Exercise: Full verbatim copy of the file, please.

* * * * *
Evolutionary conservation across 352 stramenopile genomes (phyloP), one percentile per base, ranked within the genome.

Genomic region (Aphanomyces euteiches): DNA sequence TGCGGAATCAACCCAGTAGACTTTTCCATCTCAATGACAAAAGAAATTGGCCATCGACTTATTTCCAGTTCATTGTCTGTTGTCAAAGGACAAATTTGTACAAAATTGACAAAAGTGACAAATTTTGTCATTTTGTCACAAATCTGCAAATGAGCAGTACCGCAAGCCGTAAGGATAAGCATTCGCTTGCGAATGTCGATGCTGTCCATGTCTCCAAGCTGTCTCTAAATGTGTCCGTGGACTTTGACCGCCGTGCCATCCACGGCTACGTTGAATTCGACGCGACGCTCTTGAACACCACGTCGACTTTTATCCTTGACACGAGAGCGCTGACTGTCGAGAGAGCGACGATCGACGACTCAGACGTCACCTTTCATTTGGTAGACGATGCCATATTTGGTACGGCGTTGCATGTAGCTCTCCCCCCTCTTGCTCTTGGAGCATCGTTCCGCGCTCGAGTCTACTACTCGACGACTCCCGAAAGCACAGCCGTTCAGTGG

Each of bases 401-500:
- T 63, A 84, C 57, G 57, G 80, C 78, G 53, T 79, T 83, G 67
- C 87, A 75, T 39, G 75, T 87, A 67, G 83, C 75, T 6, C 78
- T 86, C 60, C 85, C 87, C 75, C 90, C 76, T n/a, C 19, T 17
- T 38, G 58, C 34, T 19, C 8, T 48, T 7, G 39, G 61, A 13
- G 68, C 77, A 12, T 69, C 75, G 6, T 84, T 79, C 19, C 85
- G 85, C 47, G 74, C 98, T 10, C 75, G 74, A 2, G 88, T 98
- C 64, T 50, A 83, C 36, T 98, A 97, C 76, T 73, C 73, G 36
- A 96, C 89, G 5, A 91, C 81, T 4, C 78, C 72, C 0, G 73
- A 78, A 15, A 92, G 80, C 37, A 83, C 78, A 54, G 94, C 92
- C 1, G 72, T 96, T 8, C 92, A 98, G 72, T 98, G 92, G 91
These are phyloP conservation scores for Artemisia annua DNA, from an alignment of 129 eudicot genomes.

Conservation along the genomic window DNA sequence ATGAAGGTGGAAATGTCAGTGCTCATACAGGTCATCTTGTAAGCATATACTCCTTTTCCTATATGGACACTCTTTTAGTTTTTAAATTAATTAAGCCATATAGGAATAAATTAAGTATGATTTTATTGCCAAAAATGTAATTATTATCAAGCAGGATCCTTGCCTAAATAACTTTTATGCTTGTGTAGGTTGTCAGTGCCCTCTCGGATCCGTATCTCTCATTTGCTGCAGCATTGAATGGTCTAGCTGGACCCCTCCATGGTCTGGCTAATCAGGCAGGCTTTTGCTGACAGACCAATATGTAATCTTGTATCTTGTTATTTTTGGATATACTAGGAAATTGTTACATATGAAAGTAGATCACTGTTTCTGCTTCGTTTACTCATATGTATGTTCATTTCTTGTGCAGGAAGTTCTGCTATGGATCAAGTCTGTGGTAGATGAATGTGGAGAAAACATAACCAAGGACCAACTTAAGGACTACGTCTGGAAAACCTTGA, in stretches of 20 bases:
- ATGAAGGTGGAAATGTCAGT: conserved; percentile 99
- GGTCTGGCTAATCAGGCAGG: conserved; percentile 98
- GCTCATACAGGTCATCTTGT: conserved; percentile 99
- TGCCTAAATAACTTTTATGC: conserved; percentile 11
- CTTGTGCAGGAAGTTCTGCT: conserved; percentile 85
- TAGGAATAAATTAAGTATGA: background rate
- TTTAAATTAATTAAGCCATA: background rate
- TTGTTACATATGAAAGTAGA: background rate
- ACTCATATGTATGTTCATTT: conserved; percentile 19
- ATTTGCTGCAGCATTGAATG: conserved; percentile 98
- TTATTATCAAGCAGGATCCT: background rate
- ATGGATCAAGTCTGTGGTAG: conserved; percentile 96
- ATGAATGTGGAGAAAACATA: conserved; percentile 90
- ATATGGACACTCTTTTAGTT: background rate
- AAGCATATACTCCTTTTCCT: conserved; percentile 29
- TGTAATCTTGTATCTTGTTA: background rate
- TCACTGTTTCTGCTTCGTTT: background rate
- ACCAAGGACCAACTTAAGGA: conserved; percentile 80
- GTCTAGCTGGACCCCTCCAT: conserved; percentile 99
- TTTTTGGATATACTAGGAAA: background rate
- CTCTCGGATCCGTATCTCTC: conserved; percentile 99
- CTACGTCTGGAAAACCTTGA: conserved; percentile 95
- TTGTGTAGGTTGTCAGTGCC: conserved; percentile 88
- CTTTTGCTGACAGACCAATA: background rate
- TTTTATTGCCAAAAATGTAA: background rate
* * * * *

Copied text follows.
Evolutionary conservation across 352 stramenopile genomes (phyloP), one percentile per base, ranked within the genome.

Genomic region (Aphanomyces euteiches): DNA sequence TGCGGAATCAACCCAGTAGACTTTTCCATCTCAATGACAAAAGAAATTGGCCATCGACTTATTTCCAGTTCATTGTCTGTTGTCAAAGGACAAATTTGTACAAAATTGACAAAAGTGACAAATTTTGTCATTTTGTCACAAATCTGCAAATGAGCAGTACCGCAAGCCGTAAGGATAAGCATTCGCTTGCGAATGTCGATGCTGTCCATGTCTCCAAGCTGTCTCTAAATGTGTCCGTGGACTTTGACCGCCGTGCCATCCACGGCTACGTTGAATTCGACGCGACGCTCTTGAACACCACGTCGACTTTTATCCTTGACACGAGAGCGCTGACTGTCGAGAGAGCGACGATCGACGACTCAGACGTCACCTTTCATTTGGTAGACGATGCCATATTTGGTACGGCGTTGCATGTAGCTCTCCCCCCTCTTGCTCTTGGAGCATCGTTCCGCGCTCGAGTCTACTACTCGACGACTCCCGAAAGCACAGCCGTTCAGTGG

Each of bases 401-500:
- T 63, A 84, C 57, G 57, G 80, C 78, G 53, T 79, T 83, G 67
- C 87, A 75, T 39, G 75, T 87, A 67, G 83, C 75, T 6, C 78
- T 86, C 60, C 85, C 87, C 75, C 90, C 76, T n/a, C 19, T 17
- T 38, G 58, C 34, T 19, C 8, T 48, T 7, G 39, G 61, A 13
- G 68, C 77, A 12, T 69, C 75, G 6, T 84, T 79, C 19, C 85
- G 85, C 47, G 74, C 98, T 10, C 75, G 74, A 2, G 88, T 98
- C 64, T 50, A 83, C 36, T 98, A 97, C 76, T 73, C 73, G 36
- A 96, C 89, G 5, A 91, C 81, T 4, C 78, C 72, C 0, G 73
- A 78, A 15, A 92, G 80, C 37, A 83, C 78, A 54, G 94, C 92
- C 1, G 72, T 96, T 8, C 92, A 98, G 72, T 98, G 92, G 91
These are phyloP conservation scores for Artemisia annua DNA, from an alignment of 129 eudicot genomes.

Conservation along the genomic window DNA sequence ATGAAGGTGGAAATGTCAGTGCTCATACAGGTCATCTTGTAAGCATATACTCCTTTTCCTATATGGACACTCTTTTAGTTTTTAAATTAATTAAGCCATATAGGAATAAATTAAGTATGATTTTATTGCCAAAAATGTAATTATTATCAAGCAGGATCCTTGCCTAAATAACTTTTATGCTTGTGTAGGTTGTCAGTGCCCTCTCGGATCCGTATCTCTCATTTGCTGCAGCATTGAATGGTCTAGCTGGACCCCTCCATGGTCTGGCTAATCAGGCAGGCTTTTGCTGACAGACCAATATGTAATCTTGTATCTTGTTATTTTTGGATATACTAGGAAATTGTTACATATGAAAGTAGATCACTGTTTCTGCTTCGTTTACTCATATGTATGTTCATTTCTTGTGCAGGAAGTTCTGCTATGGATCAAGTCTGTGGTAGATGAATGTGGAGAAAACATAACCAAGGACCAACTTAAGGACTACGTCTGGAAAACCTTGA, in stretches of 20 bases:
- ATGAAGGTGGAAATGTCAGT: conserved; percentile 99
- GGTCTGGCTAATCAGGCAGG: conserved; percentile 98
- GCTCATACAGGTCATCTTGT: conserved; percentile 99
- TGCCTAAATAACTTTTATGC: conserved; percentile 11
- CTTGTGCAGGAAGTTCTGCT: conserved; percentile 85
- TAGGAATAAATTAAGTATGA: background rate
- TTTAAATTAATTAAGCCATA: background rate
- TTGTTACATATGAAAGTAGA: background rate
- ACTCATATGTATGTTCATTT: conserved; percentile 19
- ATTTGCTGCAGCATTGAATG: conserved; percentile 98
- TTATTATCAAGCAGGATCCT: background rate
- ATGGATCAAGTCTGTGGTAG: conserved; percentile 96
- ATGAATGTGGAGAAAACATA: conserved; percentile 90
- ATATGGACACTCTTTTAGTT: background rate
- AAGCATATACTCCTTTTCCT: conserved; percentile 29
- TGTAATCTTGTATCTTGTTA: background rate
- TCACTGTTTCTGCTTCGTTT: background rate
- ACCAAGGACCAACTTAAGGA: conserved; percentile 80
- GTCTAGCTGGACCCCTCCAT: conserved; percentile 99
- TTTTTGGATATACTAGGAAA: background rate
- CTCTCGGATCCGTATCTCTC: conserved; percentile 99
- CTACGTCTGGAAAACCTTGA: conserved; percentile 95
- TTGTGTAGGTTGTCAGTGCC: conserved; percentile 88
- CTTTTGCTGACAGACCAATA: background rate
- TTTTATTGCCAAAAATGTAA: background rate